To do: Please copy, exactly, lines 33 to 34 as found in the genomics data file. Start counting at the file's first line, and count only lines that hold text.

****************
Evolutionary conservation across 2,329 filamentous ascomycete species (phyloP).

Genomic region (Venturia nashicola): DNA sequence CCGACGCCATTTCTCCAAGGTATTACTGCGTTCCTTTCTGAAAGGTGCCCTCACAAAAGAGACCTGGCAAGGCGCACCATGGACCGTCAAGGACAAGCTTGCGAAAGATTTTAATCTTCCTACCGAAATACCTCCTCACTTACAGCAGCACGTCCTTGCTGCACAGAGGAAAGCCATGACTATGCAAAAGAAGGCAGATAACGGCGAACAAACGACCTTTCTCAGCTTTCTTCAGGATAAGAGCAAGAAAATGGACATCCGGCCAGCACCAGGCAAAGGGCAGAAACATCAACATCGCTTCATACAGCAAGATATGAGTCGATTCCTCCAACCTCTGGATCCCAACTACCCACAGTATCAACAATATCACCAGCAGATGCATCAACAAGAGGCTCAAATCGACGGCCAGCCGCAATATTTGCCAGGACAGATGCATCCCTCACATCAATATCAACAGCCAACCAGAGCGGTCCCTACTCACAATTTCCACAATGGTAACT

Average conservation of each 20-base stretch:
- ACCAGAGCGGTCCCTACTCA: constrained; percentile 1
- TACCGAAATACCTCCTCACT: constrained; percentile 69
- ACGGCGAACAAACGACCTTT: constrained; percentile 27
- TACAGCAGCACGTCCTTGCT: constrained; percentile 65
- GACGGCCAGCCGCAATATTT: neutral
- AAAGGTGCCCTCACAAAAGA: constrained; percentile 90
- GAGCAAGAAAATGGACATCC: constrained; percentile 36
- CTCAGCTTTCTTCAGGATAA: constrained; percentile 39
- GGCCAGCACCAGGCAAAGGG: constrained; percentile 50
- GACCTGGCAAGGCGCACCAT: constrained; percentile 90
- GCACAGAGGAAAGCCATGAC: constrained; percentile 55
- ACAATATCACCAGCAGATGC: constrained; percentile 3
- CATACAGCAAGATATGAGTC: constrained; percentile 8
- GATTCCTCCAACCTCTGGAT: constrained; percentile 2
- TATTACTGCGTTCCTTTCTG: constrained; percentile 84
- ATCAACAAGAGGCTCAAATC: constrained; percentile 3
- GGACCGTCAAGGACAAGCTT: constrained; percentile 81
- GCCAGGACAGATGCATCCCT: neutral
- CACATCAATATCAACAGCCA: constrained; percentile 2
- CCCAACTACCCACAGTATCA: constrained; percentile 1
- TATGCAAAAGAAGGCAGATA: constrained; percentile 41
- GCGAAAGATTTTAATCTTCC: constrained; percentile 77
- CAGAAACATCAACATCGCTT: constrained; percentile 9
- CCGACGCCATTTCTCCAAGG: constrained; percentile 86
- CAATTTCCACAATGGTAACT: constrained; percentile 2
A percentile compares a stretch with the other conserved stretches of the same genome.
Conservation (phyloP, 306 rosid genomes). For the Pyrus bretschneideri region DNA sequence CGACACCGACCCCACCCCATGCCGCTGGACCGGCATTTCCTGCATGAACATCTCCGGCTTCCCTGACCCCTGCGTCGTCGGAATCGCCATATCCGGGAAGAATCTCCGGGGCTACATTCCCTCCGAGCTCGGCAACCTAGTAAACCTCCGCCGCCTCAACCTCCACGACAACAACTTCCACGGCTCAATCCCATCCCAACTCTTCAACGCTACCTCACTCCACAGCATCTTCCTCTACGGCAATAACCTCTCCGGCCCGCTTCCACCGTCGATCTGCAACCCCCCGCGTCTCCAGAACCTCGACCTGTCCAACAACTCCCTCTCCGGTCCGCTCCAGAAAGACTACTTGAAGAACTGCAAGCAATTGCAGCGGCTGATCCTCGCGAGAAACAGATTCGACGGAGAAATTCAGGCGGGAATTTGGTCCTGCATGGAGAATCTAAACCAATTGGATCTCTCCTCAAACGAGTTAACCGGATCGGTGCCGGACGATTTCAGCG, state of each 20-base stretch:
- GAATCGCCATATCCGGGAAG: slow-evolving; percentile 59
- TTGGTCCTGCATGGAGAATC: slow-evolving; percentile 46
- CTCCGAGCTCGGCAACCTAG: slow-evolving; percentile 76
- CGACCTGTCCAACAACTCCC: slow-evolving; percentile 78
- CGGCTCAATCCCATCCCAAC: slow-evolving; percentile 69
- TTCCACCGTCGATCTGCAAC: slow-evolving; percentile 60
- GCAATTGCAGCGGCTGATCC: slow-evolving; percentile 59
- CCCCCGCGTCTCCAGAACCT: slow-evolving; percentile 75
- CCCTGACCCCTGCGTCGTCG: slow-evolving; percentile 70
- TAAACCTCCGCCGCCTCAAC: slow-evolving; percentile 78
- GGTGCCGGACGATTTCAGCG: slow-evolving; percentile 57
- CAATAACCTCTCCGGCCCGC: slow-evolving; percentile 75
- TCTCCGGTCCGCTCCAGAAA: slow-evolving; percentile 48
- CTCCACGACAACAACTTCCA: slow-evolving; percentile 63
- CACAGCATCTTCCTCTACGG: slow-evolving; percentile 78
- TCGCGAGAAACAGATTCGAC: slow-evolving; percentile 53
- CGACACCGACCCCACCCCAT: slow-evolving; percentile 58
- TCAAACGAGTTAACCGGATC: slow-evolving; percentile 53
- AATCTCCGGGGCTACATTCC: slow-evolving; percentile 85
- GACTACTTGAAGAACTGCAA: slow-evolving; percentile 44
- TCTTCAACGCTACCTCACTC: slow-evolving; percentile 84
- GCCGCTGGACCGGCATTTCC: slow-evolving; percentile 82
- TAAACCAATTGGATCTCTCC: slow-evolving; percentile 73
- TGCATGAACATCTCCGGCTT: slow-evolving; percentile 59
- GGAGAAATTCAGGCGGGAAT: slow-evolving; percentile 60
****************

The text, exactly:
- CTCCGAGCTCGGCAACCTAG: slow-evolving; percentile 76
- CGACCTGTCCAACAACTCCC: slow-evolving; percentile 78